In the same report, contract rates are interesting. Rates hit a high in 2022 and did drop from August 2023 onwards. But, despite a sluggish market, rates haven’t dropped lower in 2024, and that’s because when there is a demand for a contract resource the emphasis it, as it should be, on the quality of the services rather than the price. Good operators will always know their worth and will meet the market valuation but not undercut it.

There are also some other influences in the UK that indicate they’re ready to bounce back. They’ve just had their general election with a strong majority for a labour government ousting the incumbent conservatives.

Labour will be looking to foster a more cordial relationship with the UK’s biggest trading partner, Europe, and roll back some of the confrontational Brexit strategies that have seen a reduction in GDP.

They’ll also be looking at a tight spending budget but investing in public services, particularly the NHS. They’ll be pledging not to raise taxes. The aim is to keep inflation low which will subsequently reduce interest rates.

So very specific to the UK but I’ll discuss why this is significant to New Zealand in a moment.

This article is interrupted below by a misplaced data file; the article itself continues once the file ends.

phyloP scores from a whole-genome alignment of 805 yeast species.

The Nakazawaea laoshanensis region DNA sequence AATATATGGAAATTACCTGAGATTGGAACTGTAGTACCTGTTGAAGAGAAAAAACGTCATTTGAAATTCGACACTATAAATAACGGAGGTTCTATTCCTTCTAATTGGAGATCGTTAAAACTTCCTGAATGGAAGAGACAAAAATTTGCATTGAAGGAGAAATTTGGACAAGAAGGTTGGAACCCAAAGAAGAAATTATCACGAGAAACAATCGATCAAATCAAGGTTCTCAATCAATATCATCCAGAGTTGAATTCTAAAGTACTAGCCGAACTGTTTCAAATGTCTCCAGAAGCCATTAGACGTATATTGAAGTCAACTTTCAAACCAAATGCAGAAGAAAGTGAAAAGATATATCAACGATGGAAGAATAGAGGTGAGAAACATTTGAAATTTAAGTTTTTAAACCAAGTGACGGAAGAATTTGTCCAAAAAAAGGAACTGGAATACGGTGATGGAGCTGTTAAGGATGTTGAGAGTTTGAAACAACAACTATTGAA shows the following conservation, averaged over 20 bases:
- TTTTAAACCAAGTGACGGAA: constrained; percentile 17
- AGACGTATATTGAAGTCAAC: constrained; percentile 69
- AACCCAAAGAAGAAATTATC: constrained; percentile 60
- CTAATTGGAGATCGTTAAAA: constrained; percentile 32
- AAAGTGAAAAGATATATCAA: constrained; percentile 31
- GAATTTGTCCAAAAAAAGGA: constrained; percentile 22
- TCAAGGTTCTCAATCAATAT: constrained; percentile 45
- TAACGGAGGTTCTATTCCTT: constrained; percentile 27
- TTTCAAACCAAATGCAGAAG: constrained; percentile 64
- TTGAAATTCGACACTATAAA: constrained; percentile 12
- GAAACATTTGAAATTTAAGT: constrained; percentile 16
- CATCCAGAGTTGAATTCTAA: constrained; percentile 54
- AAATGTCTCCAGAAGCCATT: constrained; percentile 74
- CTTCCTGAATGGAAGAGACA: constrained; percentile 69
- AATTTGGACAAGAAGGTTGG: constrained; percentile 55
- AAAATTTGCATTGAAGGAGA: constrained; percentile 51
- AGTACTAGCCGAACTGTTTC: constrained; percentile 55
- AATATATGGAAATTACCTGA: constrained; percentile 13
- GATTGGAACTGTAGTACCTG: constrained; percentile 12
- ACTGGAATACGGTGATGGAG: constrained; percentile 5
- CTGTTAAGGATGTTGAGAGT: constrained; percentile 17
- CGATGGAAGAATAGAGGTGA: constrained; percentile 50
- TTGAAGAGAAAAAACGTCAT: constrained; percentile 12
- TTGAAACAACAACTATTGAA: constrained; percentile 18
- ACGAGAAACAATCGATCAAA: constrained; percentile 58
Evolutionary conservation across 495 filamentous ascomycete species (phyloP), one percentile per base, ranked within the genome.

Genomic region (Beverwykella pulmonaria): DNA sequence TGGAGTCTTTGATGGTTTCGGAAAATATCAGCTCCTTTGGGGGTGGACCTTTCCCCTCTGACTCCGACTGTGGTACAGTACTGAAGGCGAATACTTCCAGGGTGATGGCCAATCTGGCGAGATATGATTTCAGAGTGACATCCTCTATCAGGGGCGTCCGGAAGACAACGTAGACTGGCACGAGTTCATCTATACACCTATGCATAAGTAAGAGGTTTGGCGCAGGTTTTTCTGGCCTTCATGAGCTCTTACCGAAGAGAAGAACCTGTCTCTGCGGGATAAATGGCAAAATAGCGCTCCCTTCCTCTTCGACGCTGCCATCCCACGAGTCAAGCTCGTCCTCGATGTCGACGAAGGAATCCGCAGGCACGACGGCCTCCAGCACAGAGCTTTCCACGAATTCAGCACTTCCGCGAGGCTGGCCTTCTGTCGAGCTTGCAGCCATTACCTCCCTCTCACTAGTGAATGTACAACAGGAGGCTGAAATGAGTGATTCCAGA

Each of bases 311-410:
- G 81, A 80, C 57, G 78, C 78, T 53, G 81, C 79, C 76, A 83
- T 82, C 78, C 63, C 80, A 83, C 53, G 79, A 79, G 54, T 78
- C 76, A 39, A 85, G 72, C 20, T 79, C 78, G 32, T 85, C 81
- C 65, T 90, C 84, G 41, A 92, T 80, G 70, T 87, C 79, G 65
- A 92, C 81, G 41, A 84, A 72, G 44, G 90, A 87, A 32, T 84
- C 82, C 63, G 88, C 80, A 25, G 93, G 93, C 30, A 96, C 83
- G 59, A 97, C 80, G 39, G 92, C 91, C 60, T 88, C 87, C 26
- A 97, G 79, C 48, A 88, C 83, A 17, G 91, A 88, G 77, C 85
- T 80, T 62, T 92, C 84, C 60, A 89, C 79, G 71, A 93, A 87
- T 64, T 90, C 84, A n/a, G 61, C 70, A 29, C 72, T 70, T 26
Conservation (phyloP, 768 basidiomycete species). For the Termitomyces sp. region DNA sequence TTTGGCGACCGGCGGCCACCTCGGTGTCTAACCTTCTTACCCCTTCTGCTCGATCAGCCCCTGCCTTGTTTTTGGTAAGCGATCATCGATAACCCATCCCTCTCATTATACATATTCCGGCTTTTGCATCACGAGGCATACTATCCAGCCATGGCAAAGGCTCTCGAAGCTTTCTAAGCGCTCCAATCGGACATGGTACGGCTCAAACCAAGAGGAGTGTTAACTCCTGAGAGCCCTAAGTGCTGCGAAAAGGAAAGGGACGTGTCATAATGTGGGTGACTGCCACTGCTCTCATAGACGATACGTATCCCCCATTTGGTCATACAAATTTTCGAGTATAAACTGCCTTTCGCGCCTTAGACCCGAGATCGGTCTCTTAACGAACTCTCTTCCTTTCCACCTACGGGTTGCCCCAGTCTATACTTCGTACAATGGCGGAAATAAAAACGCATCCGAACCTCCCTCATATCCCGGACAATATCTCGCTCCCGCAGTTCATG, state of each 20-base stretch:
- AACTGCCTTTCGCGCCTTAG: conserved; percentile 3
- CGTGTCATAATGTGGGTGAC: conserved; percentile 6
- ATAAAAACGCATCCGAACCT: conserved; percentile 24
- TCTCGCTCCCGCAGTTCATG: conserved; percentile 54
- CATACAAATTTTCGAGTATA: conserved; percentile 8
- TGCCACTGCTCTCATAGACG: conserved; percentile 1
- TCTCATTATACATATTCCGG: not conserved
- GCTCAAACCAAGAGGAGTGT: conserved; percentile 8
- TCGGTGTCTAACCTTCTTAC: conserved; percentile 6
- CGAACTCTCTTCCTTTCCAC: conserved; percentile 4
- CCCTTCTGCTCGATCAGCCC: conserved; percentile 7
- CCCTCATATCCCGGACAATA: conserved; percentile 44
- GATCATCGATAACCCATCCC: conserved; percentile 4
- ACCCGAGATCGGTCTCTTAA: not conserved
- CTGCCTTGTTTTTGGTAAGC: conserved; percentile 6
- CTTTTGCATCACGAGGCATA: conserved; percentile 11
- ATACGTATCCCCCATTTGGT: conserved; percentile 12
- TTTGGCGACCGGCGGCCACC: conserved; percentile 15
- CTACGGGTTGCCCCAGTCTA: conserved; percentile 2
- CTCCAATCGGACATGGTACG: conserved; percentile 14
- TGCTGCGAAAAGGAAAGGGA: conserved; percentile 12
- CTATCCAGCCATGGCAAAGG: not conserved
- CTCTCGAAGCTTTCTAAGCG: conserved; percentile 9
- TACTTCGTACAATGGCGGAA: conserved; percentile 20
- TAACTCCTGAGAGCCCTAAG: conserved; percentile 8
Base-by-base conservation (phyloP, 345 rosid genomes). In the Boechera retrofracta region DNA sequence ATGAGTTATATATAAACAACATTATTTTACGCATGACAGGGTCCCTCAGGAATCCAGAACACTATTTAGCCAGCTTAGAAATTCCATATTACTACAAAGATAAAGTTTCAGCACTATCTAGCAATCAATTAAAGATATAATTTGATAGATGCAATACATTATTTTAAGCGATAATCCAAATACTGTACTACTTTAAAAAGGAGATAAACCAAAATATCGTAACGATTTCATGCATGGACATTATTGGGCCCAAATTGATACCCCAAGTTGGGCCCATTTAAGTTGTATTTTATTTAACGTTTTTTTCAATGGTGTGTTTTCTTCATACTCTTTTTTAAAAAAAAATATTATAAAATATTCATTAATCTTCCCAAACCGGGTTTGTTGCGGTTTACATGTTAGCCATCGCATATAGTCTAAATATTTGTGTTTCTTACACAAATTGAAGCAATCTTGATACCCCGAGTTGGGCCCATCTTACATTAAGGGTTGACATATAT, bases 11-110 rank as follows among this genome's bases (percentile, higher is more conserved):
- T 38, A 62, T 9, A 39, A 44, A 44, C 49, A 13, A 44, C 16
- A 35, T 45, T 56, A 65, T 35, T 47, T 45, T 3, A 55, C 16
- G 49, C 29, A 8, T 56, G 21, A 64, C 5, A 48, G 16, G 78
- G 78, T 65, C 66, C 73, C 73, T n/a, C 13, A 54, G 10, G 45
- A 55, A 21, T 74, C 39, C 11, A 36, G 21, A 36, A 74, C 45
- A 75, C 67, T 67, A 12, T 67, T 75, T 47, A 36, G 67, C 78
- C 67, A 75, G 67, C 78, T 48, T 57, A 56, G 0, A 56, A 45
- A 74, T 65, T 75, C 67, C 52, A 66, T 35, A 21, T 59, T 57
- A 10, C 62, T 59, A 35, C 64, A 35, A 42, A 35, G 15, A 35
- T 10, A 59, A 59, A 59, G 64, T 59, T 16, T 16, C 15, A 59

And now to Australia. Like the rest of the world the post pandemic boom meant that organisations large and small geared up for a digital explosion, but less buoyant market conditions have seen them right sizing. Right sizing seems to be the buzzword across the ditch, nobody wants to be seen as downsizing – there’s obviously a subtle difference. This is seen as more a boom phase correcting and stabilising itself. So, glass half full in Australia.

Rightsizing has naturally led to a decrease in contracting requirements and subsequently reduced daily rates. But the Australian economy is remarkably robust, avoiding a recession in 2023 with the Reserve Bank managing it in 2024 to get it just slightly growing. It grew by 0.1% in the last quarter. Inflation is expected to be down to the target 2-3% this year and with that interest rates cuts are forecast by top economists.

Right now, Australia’s tech leaders are concerned about the need for technology workers to increase their digital capabilities with data and analytics and cyber security top of the agenda. They know that this period of lower demand is coming to an end and are being proactive about it before demand begins to outstrip supply again.  Some sectors are experiencing greater activity that others, most notably local government, health, infrastructure, utilities and mining.

New Zealand

So, what would I predict for the contracting workforce in New Zealand for the second half of 2024 and into 2025.